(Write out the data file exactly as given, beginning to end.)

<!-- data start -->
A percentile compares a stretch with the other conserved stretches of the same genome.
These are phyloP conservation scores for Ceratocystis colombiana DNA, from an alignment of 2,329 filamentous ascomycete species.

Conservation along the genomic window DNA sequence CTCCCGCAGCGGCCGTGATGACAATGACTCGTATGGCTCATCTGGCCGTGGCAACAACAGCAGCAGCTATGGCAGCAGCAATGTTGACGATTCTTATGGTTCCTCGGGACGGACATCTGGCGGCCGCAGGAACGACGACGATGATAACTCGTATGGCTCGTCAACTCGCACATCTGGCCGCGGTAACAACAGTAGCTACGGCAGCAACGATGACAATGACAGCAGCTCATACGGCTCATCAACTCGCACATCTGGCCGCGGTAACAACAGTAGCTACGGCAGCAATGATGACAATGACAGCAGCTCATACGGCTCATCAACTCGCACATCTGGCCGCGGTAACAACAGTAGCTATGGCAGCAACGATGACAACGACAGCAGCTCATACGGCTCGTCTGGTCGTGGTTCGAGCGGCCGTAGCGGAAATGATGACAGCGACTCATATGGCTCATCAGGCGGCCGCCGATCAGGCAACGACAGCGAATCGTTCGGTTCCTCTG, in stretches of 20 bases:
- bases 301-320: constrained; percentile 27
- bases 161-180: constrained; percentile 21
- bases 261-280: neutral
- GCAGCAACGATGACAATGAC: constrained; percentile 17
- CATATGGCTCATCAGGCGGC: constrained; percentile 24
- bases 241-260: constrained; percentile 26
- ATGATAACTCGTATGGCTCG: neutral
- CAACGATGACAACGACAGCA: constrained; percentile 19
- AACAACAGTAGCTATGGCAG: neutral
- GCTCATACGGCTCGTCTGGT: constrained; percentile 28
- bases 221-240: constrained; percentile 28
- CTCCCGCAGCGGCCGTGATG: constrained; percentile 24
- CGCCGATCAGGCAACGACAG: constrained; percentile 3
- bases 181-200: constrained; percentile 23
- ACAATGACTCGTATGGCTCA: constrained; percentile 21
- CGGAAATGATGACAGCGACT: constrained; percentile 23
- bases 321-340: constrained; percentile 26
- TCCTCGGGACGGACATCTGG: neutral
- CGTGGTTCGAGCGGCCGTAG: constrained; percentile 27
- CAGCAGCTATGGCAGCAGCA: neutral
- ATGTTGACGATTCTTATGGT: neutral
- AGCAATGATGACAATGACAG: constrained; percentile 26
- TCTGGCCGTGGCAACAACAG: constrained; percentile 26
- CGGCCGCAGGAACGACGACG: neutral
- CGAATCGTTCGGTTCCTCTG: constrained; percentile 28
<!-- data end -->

A percentile compares a stretch with the other conserved stretches of the same genome.
These are phyloP conservation scores for Ceratocystis colombiana DNA, from an alignment of 2,329 filamentous ascomycete species.

Conservation along the genomic window DNA sequence CTCCCGCAGCGGCCGTGATGACAATGACTCGTATGGCTCATCTGGCCGTGGCAACAACAGCAGCAGCTATGGCAGCAGCAATGTTGACGATTCTTATGGTTCCTCGGGACGGACATCTGGCGGCCGCAGGAACGACGACGATGATAACTCGTATGGCTCGTCAACTCGCACATCTGGCCGCGGTAACAACAGTAGCTACGGCAGCAACGATGACAATGACAGCAGCTCATACGGCTCATCAACTCGCACATCTGGCCGCGGTAACAACAGTAGCTACGGCAGCAATGATGACAATGACAGCAGCTCATACGGCTCATCAACTCGCACATCTGGCCGCGGTAACAACAGTAGCTATGGCAGCAACGATGACAACGACAGCAGCTCATACGGCTCGTCTGGTCGTGGTTCGAGCGGCCGTAGCGGAAATGATGACAGCGACTCATATGGCTCATCAGGCGGCCGCCGATCAGGCAACGACAGCGAATCGTTCGGTTCCTCTG, in stretches of 20 bases:
- bases 301-320: constrained; percentile 27
- bases 161-180: constrained; percentile 21
- bases 261-280: neutral
- GCAGCAACGATGACAATGAC: constrained; percentile 17
- CATATGGCTCATCAGGCGGC: constrained; percentile 24
- bases 241-260: constrained; percentile 26
- ATGATAACTCGTATGGCTCG: neutral
- CAACGATGACAACGACAGCA: constrained; percentile 19
- AACAACAGTAGCTATGGCAG: neutral
- GCTCATACGGCTCGTCTGGT: constrained; percentile 28
- bases 221-240: constrained; percentile 28
- CTCCCGCAGCGGCCGTGATG: constrained; percentile 24
- CGCCGATCAGGCAACGACAG: constrained; percentile 3
- bases 181-200: constrained; percentile 23
- ACAATGACTCGTATGGCTCA: constrained; percentile 21
- CGGAAATGATGACAGCGACT: constrained; percentile 23
- bases 321-340: constrained; percentile 26
- TCCTCGGGACGGACATCTGG: neutral
- CGTGGTTCGAGCGGCCGTAG: constrained; percentile 27
- CAGCAGCTATGGCAGCAGCA: neutral
- ATGTTGACGATTCTTATGGT: neutral
- AGCAATGATGACAATGACAG: constrained; percentile 26
- TCTGGCCGTGGCAACAACAG: constrained; percentile 26
- CGGCCGCAGGAACGACGACG: neutral
- CGAATCGTTCGGTTCCTCTG: constrained; percentile 28